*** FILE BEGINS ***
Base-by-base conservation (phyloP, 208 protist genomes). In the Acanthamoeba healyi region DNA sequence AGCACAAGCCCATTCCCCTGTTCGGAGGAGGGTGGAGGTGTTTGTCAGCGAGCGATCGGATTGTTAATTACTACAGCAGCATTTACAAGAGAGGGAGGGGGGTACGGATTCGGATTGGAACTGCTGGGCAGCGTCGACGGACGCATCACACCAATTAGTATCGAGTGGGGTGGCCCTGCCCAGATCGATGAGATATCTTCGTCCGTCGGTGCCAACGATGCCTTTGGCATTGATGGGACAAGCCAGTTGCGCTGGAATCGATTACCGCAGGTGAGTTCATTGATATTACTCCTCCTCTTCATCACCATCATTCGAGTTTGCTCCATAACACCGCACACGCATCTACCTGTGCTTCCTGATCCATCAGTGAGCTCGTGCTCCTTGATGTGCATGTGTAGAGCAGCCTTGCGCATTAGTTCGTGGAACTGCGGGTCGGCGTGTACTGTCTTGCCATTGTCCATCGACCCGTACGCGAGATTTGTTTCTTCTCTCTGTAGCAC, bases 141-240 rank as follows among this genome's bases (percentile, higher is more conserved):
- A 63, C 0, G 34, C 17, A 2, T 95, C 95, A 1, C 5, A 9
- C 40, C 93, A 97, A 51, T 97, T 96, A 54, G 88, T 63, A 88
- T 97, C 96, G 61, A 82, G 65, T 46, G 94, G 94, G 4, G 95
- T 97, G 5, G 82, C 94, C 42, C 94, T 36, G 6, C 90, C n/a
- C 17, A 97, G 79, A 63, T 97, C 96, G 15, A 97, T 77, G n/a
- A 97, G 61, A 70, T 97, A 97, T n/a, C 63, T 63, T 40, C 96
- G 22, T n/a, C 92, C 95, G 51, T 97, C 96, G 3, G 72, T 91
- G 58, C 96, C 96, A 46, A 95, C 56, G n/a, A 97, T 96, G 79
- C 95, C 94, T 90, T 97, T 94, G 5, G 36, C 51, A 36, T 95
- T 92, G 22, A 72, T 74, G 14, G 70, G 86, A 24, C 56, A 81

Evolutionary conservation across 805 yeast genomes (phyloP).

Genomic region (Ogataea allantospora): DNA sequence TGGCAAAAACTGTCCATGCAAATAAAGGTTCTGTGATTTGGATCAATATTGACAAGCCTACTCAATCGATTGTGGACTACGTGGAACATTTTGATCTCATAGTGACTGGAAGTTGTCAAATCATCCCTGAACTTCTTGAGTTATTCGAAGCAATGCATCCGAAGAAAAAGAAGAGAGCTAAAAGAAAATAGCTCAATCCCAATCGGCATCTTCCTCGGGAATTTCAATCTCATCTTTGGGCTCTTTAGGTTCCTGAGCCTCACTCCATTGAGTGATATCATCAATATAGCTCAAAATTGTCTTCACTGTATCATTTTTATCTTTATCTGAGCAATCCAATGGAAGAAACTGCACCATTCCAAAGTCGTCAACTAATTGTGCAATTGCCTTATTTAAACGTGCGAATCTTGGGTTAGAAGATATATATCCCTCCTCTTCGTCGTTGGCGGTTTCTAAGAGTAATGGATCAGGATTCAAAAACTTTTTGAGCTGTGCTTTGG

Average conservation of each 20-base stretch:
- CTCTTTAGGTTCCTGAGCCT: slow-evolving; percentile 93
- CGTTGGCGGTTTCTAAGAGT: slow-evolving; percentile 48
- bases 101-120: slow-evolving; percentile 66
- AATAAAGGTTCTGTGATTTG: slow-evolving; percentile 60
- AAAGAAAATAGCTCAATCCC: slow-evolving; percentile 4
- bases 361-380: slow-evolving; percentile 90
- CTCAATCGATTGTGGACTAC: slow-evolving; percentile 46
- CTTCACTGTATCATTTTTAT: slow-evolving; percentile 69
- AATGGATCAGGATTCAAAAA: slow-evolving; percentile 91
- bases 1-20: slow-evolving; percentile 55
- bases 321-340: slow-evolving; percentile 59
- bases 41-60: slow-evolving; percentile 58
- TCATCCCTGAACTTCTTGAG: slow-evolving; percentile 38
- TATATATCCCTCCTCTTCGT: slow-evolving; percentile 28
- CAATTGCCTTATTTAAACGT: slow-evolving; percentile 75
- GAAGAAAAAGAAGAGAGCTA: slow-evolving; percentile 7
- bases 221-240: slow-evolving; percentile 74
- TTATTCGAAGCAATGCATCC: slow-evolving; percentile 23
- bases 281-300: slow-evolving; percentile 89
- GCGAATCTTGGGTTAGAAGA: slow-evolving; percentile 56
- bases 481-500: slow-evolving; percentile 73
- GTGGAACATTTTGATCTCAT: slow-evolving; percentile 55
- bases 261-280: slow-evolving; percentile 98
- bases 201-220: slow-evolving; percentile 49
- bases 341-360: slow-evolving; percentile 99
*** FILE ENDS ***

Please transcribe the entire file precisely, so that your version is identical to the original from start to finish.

Base-by-base conservation (phyloP, 208 protist genomes). In the Acanthamoeba healyi region DNA sequence AGCACAAGCCCATTCCCCTGTTCGGAGGAGGGTGGAGGTGTTTGTCAGCGAGCGATCGGATTGTTAATTACTACAGCAGCATTTACAAGAGAGGGAGGGGGGTACGGATTCGGATTGGAACTGCTGGGCAGCGTCGACGGACGCATCACACCAATTAGTATCGAGTGGGGTGGCCCTGCCCAGATCGATGAGATATCTTCGTCCGTCGGTGCCAACGATGCCTTTGGCATTGATGGGACAAGCCAGTTGCGCTGGAATCGATTACCGCAGGTGAGTTCATTGATATTACTCCTCCTCTTCATCACCATCATTCGAGTTTGCTCCATAACACCGCACACGCATCTACCTGTGCTTCCTGATCCATCAGTGAGCTCGTGCTCCTTGATGTGCATGTGTAGAGCAGCCTTGCGCATTAGTTCGTGGAACTGCGGGTCGGCGTGTACTGTCTTGCCATTGTCCATCGACCCGTACGCGAGATTTGTTTCTTCTCTCTGTAGCAC, bases 141-240 rank as follows among this genome's bases (percentile, higher is more conserved):
- A 63, C 0, G 34, C 17, A 2, T 95, C 95, A 1, C 5, A 9
- C 40, C 93, A 97, A 51, T 97, T 96, A 54, G 88, T 63, A 88
- T 97, C 96, G 61, A 82, G 65, T 46, G 94, G 94, G 4, G 95
- T 97, G 5, G 82, C 94, C 42, C 94, T 36, G 6, C 90, C n/a
- C 17, A 97, G 79, A 63, T 97, C 96, G 15, A 97, T 77, G n/a
- A 97, G 61, A 70, T 97, A 97, T n/a, C 63, T 63, T 40, C 96
- G 22, T n/a, C 92, C 95, G 51, T 97, C 96, G 3, G 72, T 91
- G 58, C 96, C 96, A 46, A 95, C 56, G n/a, A 97, T 96, G 79
- C 95, C 94, T 90, T 97, T 94, G 5, G 36, C 51, A 36, T 95
- T 92, G 22, A 72, T 74, G 14, G 70, G 86, A 24, C 56, A 81

Evolutionary conservation across 805 yeast genomes (phyloP).

Genomic region (Ogataea allantospora): DNA sequence TGGCAAAAACTGTCCATGCAAATAAAGGTTCTGTGATTTGGATCAATATTGACAAGCCTACTCAATCGATTGTGGACTACGTGGAACATTTTGATCTCATAGTGACTGGAAGTTGTCAAATCATCCCTGAACTTCTTGAGTTATTCGAAGCAATGCATCCGAAGAAAAAGAAGAGAGCTAAAAGAAAATAGCTCAATCCCAATCGGCATCTTCCTCGGGAATTTCAATCTCATCTTTGGGCTCTTTAGGTTCCTGAGCCTCACTCCATTGAGTGATATCATCAATATAGCTCAAAATTGTCTTCACTGTATCATTTTTATCTTTATCTGAGCAATCCAATGGAAGAAACTGCACCATTCCAAAGTCGTCAACTAATTGTGCAATTGCCTTATTTAAACGTGCGAATCTTGGGTTAGAAGATATATATCCCTCCTCTTCGTCGTTGGCGGTTTCTAAGAGTAATGGATCAGGATTCAAAAACTTTTTGAGCTGTGCTTTGG

Average conservation of each 20-base stretch:
- CTCTTTAGGTTCCTGAGCCT: slow-evolving; percentile 93
- CGTTGGCGGTTTCTAAGAGT: slow-evolving; percentile 48
- bases 101-120: slow-evolving; percentile 66
- AATAAAGGTTCTGTGATTTG: slow-evolving; percentile 60
- AAAGAAAATAGCTCAATCCC: slow-evolving; percentile 4
- bases 361-380: slow-evolving; percentile 90
- CTCAATCGATTGTGGACTAC: slow-evolving; percentile 46
- CTTCACTGTATCATTTTTAT: slow-evolving; percentile 69
- AATGGATCAGGATTCAAAAA: slow-evolving; percentile 91
- bases 1-20: slow-evolving; percentile 55
- bases 321-340: slow-evolving; percentile 59
- bases 41-60: slow-evolving; percentile 58
- TCATCCCTGAACTTCTTGAG: slow-evolving; percentile 38
- TATATATCCCTCCTCTTCGT: slow-evolving; percentile 28
- CAATTGCCTTATTTAAACGT: slow-evolving; percentile 75
- GAAGAAAAAGAAGAGAGCTA: slow-evolving; percentile 7
- bases 221-240: slow-evolving; percentile 74
- TTATTCGAAGCAATGCATCC: slow-evolving; percentile 23
- bases 281-300: slow-evolving; percentile 89
- GCGAATCTTGGGTTAGAAGA: slow-evolving; percentile 56
- bases 481-500: slow-evolving; percentile 73
- GTGGAACATTTTGATCTCAT: slow-evolving; percentile 55
- bases 261-280: slow-evolving; percentile 98
- bases 201-220: slow-evolving; percentile 49
- bases 341-360: slow-evolving; percentile 99